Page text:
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(paper presented at the plenary session of the XXI Congress of the European Society for Rural Sociology, Keszthely, Hungary, August 22-26)

Jan Douwe van der Ploeg


Throughout the world we are witnessing the emergence of a new, powerful mode of ordering, that implies a far reaching re-patterning of both the social and natural worlds. Following Hardt and Negri (2002), Chomsky (2005), Stiglitz (2002, 2003) and others, I will refer to this new mode of ordering and the associated forms of governance as ‘Empire’. In politico-economic terms the emergence of Empire strongly associates with the sharply increased mobility of enlarged flows of capital over the globe. Central to Empire as form of governance is control and appropriation. For Empire as mode of ordering the creation of controllability is central; this often requires a far reaching reordering of the social and the natural.
Empire is exerting its effects in both town and countryside. However, due to the particularities of the rural, these effects are especially visible in the countryside, where they often turn out to be counterproductive and sometimes even highly destructive. Worldwide, but also within the enlarged European Union, Empire is reshuffling social geography. New modes of assembly, governed by Empire, not only link poor places of production to rich places of consumption but, such places, and their dissimilarities are increasingly produced (and reproduced) by, and through, Empire. Building upon James Scott (1998) who describes ‘mega projects’ as “tragic episodes of state-initiated social engineering”, we could refer to Empire as the generalization of mega projects . . I will argue that, at the level of theory, the emergence of Empire, and the associated re-patterning of the rural, calls for a reconsideration of the peasant mode of production. Firstly, because the peasantry is an important pocket of resistance, thus constituting an element of ‘multitude’. Secondly because, at the level of practice, a widespread process of re-peasantization is occurring throughout Europe. This process is partly triggered by Empire, and simultaneously constitutes an actively constructed response to it. And thirdly because we note, throughout our societies an intriguing ‘traveling’ of the peasant principle.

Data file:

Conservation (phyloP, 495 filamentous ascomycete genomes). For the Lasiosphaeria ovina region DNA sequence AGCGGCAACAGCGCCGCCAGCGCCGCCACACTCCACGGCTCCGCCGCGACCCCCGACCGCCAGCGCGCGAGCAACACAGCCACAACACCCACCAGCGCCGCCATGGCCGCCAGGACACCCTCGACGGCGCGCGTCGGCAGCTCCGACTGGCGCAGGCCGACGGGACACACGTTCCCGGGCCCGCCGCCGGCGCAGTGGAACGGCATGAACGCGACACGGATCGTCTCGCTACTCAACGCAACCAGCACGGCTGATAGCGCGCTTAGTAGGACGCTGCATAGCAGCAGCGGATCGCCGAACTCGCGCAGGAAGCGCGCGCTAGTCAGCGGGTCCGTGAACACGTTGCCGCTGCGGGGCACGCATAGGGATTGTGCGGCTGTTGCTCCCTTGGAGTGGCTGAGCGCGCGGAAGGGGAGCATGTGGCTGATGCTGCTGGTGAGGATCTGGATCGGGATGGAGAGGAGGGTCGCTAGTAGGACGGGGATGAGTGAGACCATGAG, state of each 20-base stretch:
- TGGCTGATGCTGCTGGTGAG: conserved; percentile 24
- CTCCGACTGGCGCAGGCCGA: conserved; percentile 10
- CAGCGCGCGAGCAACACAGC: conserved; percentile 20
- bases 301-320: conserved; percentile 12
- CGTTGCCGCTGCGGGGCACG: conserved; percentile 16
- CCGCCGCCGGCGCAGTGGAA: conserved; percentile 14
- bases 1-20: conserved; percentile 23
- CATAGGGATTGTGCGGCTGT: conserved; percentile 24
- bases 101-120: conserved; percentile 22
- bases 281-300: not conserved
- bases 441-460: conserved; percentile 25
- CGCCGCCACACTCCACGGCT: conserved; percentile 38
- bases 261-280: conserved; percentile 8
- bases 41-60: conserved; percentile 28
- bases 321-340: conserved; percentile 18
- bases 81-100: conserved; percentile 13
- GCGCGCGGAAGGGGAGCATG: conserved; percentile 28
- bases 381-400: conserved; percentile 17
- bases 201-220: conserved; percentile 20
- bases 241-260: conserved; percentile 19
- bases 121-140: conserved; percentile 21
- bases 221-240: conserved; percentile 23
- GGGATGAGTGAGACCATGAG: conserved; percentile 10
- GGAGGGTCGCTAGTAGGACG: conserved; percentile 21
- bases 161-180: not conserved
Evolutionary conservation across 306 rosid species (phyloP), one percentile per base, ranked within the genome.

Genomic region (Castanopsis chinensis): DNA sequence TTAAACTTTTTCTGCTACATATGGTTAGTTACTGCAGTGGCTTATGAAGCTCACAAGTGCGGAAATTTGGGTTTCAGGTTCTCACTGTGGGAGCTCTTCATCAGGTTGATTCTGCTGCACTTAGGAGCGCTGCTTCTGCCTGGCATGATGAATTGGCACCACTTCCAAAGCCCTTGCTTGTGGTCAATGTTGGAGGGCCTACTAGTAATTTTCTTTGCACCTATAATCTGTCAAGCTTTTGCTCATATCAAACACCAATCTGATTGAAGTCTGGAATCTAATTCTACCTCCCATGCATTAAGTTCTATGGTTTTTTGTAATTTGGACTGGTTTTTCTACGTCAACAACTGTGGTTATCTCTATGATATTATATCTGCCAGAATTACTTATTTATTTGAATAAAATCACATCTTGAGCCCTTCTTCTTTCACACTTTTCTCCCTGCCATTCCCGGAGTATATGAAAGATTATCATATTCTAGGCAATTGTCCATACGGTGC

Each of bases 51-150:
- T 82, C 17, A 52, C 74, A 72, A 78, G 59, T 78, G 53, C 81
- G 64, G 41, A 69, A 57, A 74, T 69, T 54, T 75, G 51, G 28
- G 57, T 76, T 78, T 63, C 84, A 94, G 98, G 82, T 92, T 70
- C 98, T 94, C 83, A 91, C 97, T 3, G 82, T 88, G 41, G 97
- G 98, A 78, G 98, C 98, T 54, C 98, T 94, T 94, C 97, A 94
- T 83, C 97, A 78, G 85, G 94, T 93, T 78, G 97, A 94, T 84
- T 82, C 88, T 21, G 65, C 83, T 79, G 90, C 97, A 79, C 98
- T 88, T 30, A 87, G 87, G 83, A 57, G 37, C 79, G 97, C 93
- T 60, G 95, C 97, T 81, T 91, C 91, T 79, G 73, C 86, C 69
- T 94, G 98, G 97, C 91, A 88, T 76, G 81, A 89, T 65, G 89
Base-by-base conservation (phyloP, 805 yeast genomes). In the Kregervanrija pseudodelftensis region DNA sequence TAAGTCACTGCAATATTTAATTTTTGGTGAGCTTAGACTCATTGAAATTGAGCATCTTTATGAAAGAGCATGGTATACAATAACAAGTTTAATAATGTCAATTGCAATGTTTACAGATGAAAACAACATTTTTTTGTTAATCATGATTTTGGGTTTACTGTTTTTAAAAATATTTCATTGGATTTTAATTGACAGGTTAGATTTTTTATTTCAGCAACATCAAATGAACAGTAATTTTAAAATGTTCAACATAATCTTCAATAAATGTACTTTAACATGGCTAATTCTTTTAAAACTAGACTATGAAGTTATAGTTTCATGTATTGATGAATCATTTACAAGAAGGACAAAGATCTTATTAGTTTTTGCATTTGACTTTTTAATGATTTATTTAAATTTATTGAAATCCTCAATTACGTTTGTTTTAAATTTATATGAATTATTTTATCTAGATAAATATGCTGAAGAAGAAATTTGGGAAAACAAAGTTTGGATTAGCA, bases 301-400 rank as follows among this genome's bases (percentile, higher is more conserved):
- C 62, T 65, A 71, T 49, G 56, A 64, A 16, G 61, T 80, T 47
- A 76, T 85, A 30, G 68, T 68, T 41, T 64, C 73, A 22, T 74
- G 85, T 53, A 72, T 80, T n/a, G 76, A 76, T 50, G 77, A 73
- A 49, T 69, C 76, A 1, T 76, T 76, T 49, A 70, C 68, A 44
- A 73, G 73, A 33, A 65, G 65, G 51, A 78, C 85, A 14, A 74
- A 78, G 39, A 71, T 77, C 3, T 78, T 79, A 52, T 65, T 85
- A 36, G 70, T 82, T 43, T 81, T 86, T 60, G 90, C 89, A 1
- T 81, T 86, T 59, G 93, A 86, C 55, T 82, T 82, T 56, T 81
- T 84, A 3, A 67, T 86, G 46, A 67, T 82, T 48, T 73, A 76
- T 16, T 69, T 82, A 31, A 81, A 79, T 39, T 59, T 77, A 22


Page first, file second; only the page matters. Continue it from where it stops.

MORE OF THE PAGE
Autonomy is a main dimension in the multiple encounters, and emerging contradictions, between Empire and the newly emerging peasantry within Europe. At the same time I will try to indicate that the associated struggles not only affect the directly involved actors but are important for society as a whole. In formulating some elements for the future research agenda for rural sociology I will therefore focus particularly on the issue of autonomy.

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Jan Douwe van der Ploeg
Professor of Transition Processes in Europe
Wageningen University
the Netherlands and Adjunct Professor of Rural Sociology
College of Humanities and Development Studies
China Agricultural University, Beijing, China.
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